2. In the Bible times, name meant character. Our prayers need to be in the character or person of Jesus. This must include Jesus’ will and desires. Our prayers must be a submission to His will.
          1. So, the prayer in faith will bring healing if that is in God’s will. The question is whether James is referring to spiritual healing or physical healing.
            1.                                                                                                                            i.      It seems to me to be about a spiritual weakness which needs a spiritual healing.
    12. Also, about elders: notice the idea of calling upon the spiritual advisors for support. The New Testament gives this type of instruction often. It was important for the church to be a community. You need to, I need to, we all need to be able to call for help spiritually; and that is what the next verse is about.  
  4. In verse 16 James shows that communal confession goes along with prayer.
    1. In Psalm 66:18 the Psalmist writes that if he had cherished sin in his heart the Lord would not hear his prayer.
    2. I don’t think you must always be concerned about some unconfessed sin that you don’t know about.
    3. What you must be careful of is repetitive sin. This is sin that you are going through and you cannot conquer. This is sin which you have given into time and time again. We should always confess our sins to God, but we must also confess them to each other.
      1.                                                    i.      This doesn’t mean giving your dirty laundry to the whole church. Who wants to be first we can have an open mic right now. No!
      2.                                                  ii.      This does mean having a prayer partner or a group of Christian friends that you can share your struggles with at a specific time and place. There is a time for public confession as well. Don’t get me wrong, but I don’t think that is what James is writing about.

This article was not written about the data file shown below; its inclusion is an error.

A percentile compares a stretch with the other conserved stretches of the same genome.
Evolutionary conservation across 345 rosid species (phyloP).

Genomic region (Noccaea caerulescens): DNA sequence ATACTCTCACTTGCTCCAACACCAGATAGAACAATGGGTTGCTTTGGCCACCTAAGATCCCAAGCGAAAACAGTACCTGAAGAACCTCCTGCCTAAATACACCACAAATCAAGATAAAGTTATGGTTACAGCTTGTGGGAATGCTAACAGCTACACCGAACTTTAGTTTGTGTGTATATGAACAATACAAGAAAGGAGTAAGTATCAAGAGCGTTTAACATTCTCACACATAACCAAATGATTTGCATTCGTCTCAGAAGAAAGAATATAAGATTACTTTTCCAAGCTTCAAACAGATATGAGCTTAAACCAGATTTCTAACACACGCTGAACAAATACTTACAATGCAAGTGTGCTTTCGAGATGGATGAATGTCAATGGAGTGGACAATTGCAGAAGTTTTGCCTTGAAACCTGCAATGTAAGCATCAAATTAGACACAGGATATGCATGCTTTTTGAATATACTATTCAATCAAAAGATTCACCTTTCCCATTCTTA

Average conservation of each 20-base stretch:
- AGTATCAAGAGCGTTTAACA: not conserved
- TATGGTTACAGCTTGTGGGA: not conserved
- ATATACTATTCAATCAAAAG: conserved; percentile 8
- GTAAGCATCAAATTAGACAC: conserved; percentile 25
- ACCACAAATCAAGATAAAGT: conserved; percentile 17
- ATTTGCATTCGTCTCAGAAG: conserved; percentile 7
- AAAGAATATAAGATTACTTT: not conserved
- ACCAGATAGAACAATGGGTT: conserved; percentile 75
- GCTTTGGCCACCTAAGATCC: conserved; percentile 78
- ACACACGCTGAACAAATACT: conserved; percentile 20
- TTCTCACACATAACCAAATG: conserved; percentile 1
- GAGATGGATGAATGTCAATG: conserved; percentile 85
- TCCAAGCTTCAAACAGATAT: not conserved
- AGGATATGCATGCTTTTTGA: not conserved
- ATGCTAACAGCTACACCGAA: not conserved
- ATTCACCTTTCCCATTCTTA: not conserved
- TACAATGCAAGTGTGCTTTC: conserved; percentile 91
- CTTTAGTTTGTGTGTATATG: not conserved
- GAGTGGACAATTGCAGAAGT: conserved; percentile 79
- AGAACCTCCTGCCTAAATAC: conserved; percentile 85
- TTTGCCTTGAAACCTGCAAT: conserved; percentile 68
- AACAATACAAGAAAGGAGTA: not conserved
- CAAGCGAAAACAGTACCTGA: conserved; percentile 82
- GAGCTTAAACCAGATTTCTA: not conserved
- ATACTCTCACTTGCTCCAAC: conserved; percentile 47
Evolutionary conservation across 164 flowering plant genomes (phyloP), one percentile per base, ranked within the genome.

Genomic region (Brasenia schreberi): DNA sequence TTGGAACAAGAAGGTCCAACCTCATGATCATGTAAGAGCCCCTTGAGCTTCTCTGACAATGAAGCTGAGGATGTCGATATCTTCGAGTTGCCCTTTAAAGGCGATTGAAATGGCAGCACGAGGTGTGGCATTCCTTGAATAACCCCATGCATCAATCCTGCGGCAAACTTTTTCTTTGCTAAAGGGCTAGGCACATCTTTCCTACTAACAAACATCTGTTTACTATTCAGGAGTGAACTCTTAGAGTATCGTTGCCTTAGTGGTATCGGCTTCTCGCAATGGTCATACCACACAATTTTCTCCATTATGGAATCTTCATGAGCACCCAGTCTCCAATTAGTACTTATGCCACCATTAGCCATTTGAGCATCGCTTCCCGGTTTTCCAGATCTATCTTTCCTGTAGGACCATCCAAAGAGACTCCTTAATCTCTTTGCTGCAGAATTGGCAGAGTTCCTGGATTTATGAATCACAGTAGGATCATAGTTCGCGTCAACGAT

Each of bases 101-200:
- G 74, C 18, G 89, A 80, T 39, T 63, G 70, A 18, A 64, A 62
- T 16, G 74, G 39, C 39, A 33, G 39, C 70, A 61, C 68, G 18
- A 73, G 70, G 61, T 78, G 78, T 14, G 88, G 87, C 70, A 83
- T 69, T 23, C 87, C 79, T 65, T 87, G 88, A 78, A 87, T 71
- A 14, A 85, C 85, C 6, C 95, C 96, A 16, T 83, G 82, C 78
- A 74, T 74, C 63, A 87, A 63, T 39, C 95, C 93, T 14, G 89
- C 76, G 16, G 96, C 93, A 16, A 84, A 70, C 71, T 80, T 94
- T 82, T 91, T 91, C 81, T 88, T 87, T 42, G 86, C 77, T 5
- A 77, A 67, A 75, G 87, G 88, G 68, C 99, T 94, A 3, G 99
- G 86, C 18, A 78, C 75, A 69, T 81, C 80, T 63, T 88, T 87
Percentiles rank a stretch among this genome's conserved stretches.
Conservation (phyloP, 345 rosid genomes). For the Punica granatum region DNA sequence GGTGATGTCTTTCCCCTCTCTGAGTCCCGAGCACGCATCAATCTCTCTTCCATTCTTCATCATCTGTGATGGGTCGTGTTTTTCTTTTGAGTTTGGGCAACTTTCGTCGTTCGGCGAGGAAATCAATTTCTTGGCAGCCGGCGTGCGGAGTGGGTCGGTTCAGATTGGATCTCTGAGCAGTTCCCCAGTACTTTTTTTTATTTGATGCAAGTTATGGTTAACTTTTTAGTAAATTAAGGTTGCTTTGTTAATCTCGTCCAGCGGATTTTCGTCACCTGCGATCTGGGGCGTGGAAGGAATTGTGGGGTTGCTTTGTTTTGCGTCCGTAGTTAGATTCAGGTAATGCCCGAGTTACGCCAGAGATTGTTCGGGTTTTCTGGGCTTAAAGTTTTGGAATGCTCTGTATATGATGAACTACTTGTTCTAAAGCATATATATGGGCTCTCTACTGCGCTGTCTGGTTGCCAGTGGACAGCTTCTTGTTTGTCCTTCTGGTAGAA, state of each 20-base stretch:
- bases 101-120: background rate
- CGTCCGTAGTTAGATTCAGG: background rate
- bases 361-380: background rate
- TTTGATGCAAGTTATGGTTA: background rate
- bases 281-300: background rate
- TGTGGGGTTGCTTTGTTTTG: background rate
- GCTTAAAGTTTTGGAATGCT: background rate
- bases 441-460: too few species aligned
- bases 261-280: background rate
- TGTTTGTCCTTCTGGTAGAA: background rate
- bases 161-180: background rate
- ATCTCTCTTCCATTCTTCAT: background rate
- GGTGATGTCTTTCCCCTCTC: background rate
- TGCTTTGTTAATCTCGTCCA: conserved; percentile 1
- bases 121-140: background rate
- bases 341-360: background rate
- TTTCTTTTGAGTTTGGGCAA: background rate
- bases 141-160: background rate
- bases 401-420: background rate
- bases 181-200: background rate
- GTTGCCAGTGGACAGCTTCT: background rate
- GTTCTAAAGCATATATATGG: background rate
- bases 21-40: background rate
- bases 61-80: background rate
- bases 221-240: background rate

4. We need to confess because in confession we clear our minds and hearts.
    5. We need to confess because in confession we can hear the person we confess to say that we are forgiven, or God forgives you. We need to hear that.
    6. We need to confess to everyone we have offended in our sin (as far as possible). In some cases that may be a large group of people.
    7. We need to confess so that we can be held accountable not to continue in that sin.
      1.                                                    i.      This means the person we confess to, or at least one of the people, should say, “You are forgiven, now how do we prevent you from falling into this sin again?”
      2.                                                  ii.      We are not meant to live the Christian life alone. Unchecked sin corrupts absolutely. Our sin is contagious, always. It is not secret. If you don’t believe me look how divorce affects children. Be sure your sin will find you out and it does hurt other people. (Numbers 32:23)
    8. This verse about confession and sin implies that the sickness may be actually weakened faith in the previous verse.
      1.                                                    i.      I know that some of you need to confess and I urge you to do that. Make it a point to confess the sin today.
      2.                                                  ii.       You may have to confess to your spouse that you have looked at pornography.
      3.                                                 iii.      You may have to confess to your children that you have treated them badly.
      4.                                                iv.      You may have to confess to your boss that you did something wrong.
      5.                                                  v.      You may have to confess to someone else.
        1. Don’t ignore the Spirit’s nudging about this. In Matthew 5:23-24 Jesus told the people that if they are about to worship God and they realize they have an unresolved issue with someone else, they must resolve that and then come back to worship.
        2. In confessing our sin we can truly be spiritually healed and fulfilled.
  5. In verses 17-18 James gives an example of the power of prayer:
    1. James 5:17-18: 17 Elijah was a man just like us. He prayed earnestly that it would not rain, and it did not rain on the land for three and a half years. 18 Again he prayed, and the heavens gave rain, and the earth produced its crops.

Recall that James was the half brother of Jesus and he was called James the just. It is said that he spent hours on his knees in prayer so much so that his knees were callous like a camel’s flesh. So it is only fitting that as he closes his epistle he writes on prayer.

God is right there ready and waiting on your prayers

I want you all to know that whether you are battling a physical ailment or a spiritual problem I am here to help you. More than that, I am willing and ready to have our church leaders pray over you. That could be in a special service or in our worship service.